4,000 Nigerians Return From Republic Of Niger
The returnees arrived at Geidam, Yobe State where the National Emergency Management Agency (NEMA) had provided vehicles to transport them to their various homes.
The first batch of the returnees numbering about 400 were carried in 18 buses from Geidam to Sokoto and Kebbi states.
While receiving the returnees, the Director General of NEMA, Muhammad Sani Sidi, who was represented by the Director of Search and Rescue, Air Commodore Charles Otegbade, in receiving the returnees said the number of the returnees had risen to about 4000 while available information indicated that more were being expected.
He said in addition to the transportation arrangement for the returnees, NEMA was also providing them with basic supports including food and sleeping materials at the transit camps in Geidam as well as facilitated security and medical supports for the sick.
The NEMA official told reporters that two pregnant women with signs of labour were immediately rushed to the Yobe State General Hospital in the town where qualified medical personnel attended to them.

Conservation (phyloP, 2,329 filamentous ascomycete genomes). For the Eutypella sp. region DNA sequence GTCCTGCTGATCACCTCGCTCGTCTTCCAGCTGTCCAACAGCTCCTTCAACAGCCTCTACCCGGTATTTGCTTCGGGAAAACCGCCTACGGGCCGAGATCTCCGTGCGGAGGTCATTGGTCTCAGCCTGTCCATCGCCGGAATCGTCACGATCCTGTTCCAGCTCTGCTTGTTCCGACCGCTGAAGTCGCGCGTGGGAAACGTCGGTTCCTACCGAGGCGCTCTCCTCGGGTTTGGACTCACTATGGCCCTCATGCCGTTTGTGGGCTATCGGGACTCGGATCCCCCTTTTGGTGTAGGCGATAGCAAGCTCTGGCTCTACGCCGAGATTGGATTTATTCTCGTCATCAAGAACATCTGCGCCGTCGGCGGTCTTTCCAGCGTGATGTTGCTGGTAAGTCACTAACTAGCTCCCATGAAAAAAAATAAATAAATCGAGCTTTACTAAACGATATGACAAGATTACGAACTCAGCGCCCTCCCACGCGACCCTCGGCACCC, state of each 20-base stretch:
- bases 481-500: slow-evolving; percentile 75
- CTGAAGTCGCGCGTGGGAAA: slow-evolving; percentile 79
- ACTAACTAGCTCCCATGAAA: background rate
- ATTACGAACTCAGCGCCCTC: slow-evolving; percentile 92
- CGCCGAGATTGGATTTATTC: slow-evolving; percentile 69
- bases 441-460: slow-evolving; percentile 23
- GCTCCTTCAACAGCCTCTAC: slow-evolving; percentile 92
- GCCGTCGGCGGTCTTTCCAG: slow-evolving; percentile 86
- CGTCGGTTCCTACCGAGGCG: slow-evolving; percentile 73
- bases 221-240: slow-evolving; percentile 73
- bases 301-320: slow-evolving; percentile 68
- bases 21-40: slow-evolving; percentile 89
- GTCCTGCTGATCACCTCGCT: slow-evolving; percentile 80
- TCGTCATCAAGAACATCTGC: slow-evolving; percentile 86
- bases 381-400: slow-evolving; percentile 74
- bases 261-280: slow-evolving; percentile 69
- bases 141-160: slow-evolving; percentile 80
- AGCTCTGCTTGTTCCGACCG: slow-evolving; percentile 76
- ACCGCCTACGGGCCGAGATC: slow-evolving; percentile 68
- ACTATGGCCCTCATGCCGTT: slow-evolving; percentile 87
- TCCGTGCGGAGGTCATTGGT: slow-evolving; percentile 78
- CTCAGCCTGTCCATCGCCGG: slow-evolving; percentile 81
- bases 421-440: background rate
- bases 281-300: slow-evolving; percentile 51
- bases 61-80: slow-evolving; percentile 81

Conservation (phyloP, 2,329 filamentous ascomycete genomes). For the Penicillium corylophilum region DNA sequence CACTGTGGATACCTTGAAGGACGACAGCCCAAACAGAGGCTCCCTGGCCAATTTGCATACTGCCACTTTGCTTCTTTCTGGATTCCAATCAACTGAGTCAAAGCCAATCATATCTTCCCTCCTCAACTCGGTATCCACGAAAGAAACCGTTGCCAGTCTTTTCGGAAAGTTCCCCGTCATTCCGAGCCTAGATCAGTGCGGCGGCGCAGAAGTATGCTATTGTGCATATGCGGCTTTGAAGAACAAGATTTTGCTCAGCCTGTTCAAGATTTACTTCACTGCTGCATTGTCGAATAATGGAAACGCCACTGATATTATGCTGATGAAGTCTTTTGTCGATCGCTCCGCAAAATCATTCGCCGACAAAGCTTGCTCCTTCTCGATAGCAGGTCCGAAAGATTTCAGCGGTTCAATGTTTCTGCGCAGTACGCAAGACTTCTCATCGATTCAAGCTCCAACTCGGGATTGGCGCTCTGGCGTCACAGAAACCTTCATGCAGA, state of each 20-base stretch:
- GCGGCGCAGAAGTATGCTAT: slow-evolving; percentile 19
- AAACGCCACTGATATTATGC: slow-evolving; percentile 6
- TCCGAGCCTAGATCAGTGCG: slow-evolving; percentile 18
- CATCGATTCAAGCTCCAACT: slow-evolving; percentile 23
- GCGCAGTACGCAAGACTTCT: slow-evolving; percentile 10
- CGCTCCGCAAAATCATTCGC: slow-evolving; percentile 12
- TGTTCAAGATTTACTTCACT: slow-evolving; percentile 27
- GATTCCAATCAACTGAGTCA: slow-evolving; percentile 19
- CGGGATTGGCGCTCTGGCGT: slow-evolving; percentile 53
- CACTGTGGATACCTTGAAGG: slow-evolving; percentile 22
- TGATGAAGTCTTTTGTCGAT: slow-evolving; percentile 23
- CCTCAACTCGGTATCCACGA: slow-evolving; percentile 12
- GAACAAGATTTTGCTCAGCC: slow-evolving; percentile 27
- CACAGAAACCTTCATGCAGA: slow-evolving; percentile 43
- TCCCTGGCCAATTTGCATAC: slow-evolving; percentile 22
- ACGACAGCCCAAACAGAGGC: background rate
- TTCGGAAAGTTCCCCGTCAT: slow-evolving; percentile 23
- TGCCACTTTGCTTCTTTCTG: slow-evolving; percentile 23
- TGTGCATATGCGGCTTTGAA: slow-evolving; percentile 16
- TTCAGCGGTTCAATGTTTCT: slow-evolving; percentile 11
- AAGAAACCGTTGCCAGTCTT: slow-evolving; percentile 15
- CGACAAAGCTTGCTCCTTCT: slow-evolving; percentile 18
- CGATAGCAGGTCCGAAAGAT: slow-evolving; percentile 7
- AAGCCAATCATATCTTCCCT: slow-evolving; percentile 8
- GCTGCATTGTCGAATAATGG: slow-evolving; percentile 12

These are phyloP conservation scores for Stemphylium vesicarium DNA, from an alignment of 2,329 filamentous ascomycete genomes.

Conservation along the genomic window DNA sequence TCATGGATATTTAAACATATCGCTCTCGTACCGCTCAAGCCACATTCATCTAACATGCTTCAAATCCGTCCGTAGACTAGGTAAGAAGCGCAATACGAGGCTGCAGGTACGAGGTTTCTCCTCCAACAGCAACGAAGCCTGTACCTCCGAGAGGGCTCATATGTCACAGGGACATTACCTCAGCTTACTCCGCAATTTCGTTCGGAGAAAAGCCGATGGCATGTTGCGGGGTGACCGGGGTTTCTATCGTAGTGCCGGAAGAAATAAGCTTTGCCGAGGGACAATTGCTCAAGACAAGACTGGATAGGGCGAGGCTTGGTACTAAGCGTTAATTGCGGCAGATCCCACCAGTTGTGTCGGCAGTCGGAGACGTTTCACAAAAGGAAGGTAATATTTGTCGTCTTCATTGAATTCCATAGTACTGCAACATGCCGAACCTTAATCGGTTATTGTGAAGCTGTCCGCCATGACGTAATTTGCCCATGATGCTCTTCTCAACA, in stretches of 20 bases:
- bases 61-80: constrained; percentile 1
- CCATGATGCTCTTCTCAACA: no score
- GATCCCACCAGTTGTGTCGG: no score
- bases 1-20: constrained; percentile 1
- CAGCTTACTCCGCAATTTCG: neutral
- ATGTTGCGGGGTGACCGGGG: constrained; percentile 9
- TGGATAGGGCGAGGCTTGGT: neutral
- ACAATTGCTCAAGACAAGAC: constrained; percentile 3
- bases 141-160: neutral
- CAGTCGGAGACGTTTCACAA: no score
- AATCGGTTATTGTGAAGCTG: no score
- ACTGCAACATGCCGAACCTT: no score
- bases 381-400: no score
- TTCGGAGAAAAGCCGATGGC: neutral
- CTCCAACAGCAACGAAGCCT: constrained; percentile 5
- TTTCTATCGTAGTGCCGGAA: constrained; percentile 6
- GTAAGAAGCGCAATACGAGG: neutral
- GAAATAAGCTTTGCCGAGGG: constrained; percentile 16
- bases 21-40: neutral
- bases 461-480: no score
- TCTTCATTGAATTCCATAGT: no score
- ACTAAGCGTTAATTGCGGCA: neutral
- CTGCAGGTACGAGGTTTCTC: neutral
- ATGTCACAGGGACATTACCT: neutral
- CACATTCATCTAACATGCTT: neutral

Air Commodore Charles Otegbade said the returnees were profiled before being transported and assured them of the commitment of NEMA to fully support them at the transit camp and movement back home.
Most of them, he said, were fishermen from Taraba, Kaduna, Kebbi, Sokoto, Kano, Borno, Benue and Yobe states engaged in fishing activities around the Lake Chad, but due to notice of military operations in area by the armed forces of the Republic of Niger had to return home.
Over 6,000 Nigerians were forced to flee their homes across the border in the past week owing to threats from members of the Boko Haram sect.
Some of the fleeing Nigerians from Karanga, Lalewa and Difa townships in Niger Republic died while trekking back to Nigeria owing to lack of food and water.
To Quench Hunger
The returnees look weary and dehydrated.
Mariam Haruna, 22, used to be a happy mother of three, until Boko Haram militants killed her husband in one of the attacks, while two of her children drowned while scampering for safety.
The returnees recounted heart-wrenching stories of how much pain and grief they went through. The women and children, unfortunately, are the most vulnerable in the attacks.
Jemila’s grandmother, who apparently is still young, explained that there had been no treatment since she gave birth. They are only eager to go back home.
It was another sorry sight, as they queued up in their hundreds. Men, women and children alike, scrambling for pieces of bread and a cup of tea to quench hunger.